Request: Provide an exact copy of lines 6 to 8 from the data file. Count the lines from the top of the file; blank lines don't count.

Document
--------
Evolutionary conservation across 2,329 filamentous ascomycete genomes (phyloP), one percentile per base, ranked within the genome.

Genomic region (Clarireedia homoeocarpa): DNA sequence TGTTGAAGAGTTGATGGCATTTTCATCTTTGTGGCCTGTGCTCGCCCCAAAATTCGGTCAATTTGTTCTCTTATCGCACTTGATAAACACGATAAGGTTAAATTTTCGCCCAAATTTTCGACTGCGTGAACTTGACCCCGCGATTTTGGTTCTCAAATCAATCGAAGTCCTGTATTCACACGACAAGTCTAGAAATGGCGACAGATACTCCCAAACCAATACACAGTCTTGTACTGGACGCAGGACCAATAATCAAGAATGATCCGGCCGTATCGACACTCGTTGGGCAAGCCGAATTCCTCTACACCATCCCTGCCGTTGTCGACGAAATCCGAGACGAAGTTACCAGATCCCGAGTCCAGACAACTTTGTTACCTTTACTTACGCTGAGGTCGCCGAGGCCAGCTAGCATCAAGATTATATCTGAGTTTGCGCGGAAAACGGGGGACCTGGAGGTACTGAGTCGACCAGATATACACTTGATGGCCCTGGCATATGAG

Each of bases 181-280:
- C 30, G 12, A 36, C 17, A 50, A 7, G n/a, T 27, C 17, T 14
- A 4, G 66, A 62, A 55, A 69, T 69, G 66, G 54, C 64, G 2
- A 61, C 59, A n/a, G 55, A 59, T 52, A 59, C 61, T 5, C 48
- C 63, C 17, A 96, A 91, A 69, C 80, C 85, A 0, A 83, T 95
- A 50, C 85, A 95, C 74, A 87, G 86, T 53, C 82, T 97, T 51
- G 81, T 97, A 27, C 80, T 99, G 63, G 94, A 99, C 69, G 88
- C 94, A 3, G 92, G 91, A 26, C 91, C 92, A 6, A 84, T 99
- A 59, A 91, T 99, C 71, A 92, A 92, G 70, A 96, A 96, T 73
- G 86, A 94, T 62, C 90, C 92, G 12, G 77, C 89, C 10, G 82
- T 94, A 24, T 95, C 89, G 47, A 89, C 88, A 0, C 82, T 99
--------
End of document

- A 61, C 59, A n/a, G 55, A 59, T 52, A 59, C 61, T 5, C 48
- C 63, C 17, A 96, A 91, A 69, C 80, C 85, A 0, A 83, T 95
- A 50, C 85, A 95, C 74, A 87, G 86, T 53, C 82, T 97, T 51